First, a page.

Wasn't getting a ton of inspiration from either this week's news or the coming game this Saturday, so I'll indulge in one of the other pastimes of the LotD - Leafs who you might not know but probably should.
Today it's Tod Sloan.
Once dubbed by Conn Smythe as the best junior prospect he'd ever seen, Tod was one of a number of young Leafs that came to the club from the Nickel Belt (others included Tim Horton and George Armstrong).
Save for his size, which was a bit on the small side, Tod was the sort of player who'd fit the Burke model to a T. He could score (four top-10 finishes in goals, once as high as third, three top-ten finishes in points, as high as fifth), give a hit, take a hit and wasn't afraid to mix it up. He topped 100 penalty minutes three times and was in the top-ten for penalties four times.
A dressing-room leader, Tod also wore the 'A' for a number of years. He only made the NHL All-Star team once, mainly because when he played right wing, he was behind a couple of guys named Howe and Richard. As a centre in 1955-56, he scored 37 goals (behind only Beliveau, Howe and Richard) and made the second team.
Tod's Leaf career mainly spanned the bridge years between the end of the 1940s dynasty years and the resurgence of the late 1950s. Most of those teams have been basically forgotten as they lacked championships and were marked by a series of rebuilds. Tod stayed through most of them alongside players like Jim Thomson, Harry Lumley and Sid Smith.
In the late 1950s, he joined a number of NHL players who were dumped to the Chicago Black Hawks (as they were then spelled) for the sin of contemplating a players' union. Tod responded with another pair of 20-goal seasons for Chicago and won a Stanley Cup with them in his last season, 1960-61. Something about getting the last laugh....
After he retired, the number 9 he wore in Chicago went to a rising star named Bobby Hull.
Tod's best Leaf moment might have come in his first full season. Everyone remembers the Bill Barilko goal in overtime in Game 5. What is often forgotten is that the only reason that game even got to overtime was that Tod Sloan scored in the dying seconds of regulation with the goalie out. His heroics set up Bill's heroics.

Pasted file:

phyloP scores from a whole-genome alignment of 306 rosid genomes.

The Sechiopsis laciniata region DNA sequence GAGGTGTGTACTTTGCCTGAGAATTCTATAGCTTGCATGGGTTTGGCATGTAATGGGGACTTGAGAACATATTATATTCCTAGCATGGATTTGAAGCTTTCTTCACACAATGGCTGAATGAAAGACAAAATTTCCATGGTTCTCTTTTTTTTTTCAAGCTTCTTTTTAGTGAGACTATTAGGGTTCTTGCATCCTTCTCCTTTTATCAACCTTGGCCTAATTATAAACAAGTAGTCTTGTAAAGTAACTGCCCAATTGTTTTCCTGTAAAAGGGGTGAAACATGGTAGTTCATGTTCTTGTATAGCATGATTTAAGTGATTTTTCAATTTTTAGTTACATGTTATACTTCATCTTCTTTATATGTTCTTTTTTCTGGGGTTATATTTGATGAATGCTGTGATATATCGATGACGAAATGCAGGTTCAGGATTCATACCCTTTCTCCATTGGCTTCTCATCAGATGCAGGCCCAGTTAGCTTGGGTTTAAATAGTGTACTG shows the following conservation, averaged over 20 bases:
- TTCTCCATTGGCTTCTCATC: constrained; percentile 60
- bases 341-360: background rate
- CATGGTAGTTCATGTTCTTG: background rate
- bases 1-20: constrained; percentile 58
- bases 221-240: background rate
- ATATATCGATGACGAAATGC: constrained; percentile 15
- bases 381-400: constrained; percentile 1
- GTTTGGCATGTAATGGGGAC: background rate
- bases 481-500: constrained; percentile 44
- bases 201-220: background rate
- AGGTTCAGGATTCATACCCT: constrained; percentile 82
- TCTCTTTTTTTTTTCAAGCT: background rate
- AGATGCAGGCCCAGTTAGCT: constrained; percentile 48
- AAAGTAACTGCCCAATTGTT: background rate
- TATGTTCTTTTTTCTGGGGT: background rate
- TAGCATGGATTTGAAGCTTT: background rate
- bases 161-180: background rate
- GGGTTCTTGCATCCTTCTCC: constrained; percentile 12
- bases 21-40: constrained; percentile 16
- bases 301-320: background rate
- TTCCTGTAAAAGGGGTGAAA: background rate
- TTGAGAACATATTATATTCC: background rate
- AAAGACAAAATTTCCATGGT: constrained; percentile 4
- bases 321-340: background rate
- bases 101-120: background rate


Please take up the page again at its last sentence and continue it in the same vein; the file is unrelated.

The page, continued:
A name worth knowing, anyway.
(Sloan and Armstrong in action vs Boston - via www.legendsofhockey.net )
|1943-44||Copper Cliff Reps||NOJHA|
|1944-45||St. Michael's Majors||OHA-Jr.||19||21||16||37||14||9||10||10||20||0|
|1944-45||St. Michael's Majors||M-Cup||14||17||4||21||32|
|1945-46||St. Michael's Majors||OHA-Jr.||25||43||32||75||49||11||16||6||22||16|
|1947-48||Toronto Maple Leafs||NHL||1||0||0||0||0|
|1948-49||Toronto Maple Leafs||NHL||29||3||4||7||0|
|1950-51||Toronto Maple Leafs||NHL||70||31||25||56||105||11||4||5||9||18|
|1951-52||Toronto Maple Leafs||NHL||68||25||23||48||89||4||0||0||0||10|
|1952-53||Toronto Maple Leafs||NHL||70||15||10||25||76|
|1953-54||Toronto Maple Leafs||NHL||67||11||32||43||100||5||1||1||2||4|
|1954-55||Toronto Maple Leafs||NHL||63||13||15||28||89||4||0||0||0||2|
|1955-56||Toronto Maple Leafs||NHL||70||37||29||66||100||2||0||0||0||5|
|1956-57||Toronto Maple Leafs||NHL||52||14||21||35||33|
|1957-58||Toronto Maple Leafs||NHL||59||13||25||38||58|
|1958-59||Chicago Black Hawks||NHL||59||27||35||62||79||6||3||5||8||0|
|1959-60||Chicago Black Hawks||NHL||70||20||20||40||54||3||0||0||0||0|
|1960-61||Chicago Black Hawks||NHL||67||11||23||34||48||12||1||1||2||8|
OHA-Jr. MVP (1946)
NHL Second All-Star Team (1956)
Played in NHL All-Star Game (1951, 1952, 1956)
- Signed as a free agent by Toronto, April 30, 1946.
- Loaned to Cleveland (AHL) by Toronto for the 1949-50 season with the trade of Ray Ceresino and Harry Taylor for Bob Solinger, September 6, 1949.
- Traded to Chicago by Toronto for cash, June 6, 1958.
the HHOF take on Tod:
"Known as a tough forward who could give and take a check with the best of them, Tod Sloan began his junior career in the OHA with the St. Michaels Majors in 1944 where he helped lead the team to the Memorial Cup in his first two seasons. The 1945-46 season saw him lead the league in goals, assists, and points, and he moved up to the AHL the next year with the Pittsburgh Hornets.
The Toronto Maple Leafs came calling the next year, but Sloan played olny one game for the Leafs in 1947-48, returning to Pittsburgh after. The next season, he appeared in 29 games in Toronto but spent most of it with the Hornets. The 1949-50 season was spent entirely in the AHL with the Cleveland Barons and saw him lead the playoffs in goals and points.
It was on his third try to crack the Leafs' lineup in 1950-51 that he succeeded. In his rookie year, Sloan played in his first All-Star Game and saw his first action in the Stanley Cup playoffs. He scored a huge goal for the Leafs in game five of the finals against the Canadiens. It was the third period, with the Leafs down by a goal, when Sloan scored the tying marker with 32 seconds left, setting up the overtime heroics of Bill Barilko and giving the Leafs the Cup, Sloan's first.
In 1957, Sloan and other players attempted to create a players association, only to be punished by the Leafs who traded him to the Blackhawks for cash in 1958. After three seasons with the Hawks, he won his second Stanley Cup in 1961 and left the NHL to play in the OHA for one year and represent Canada at the IIHF World and European Championships. He retired in 1962."
(Nice typo - via img111.imageshack.us )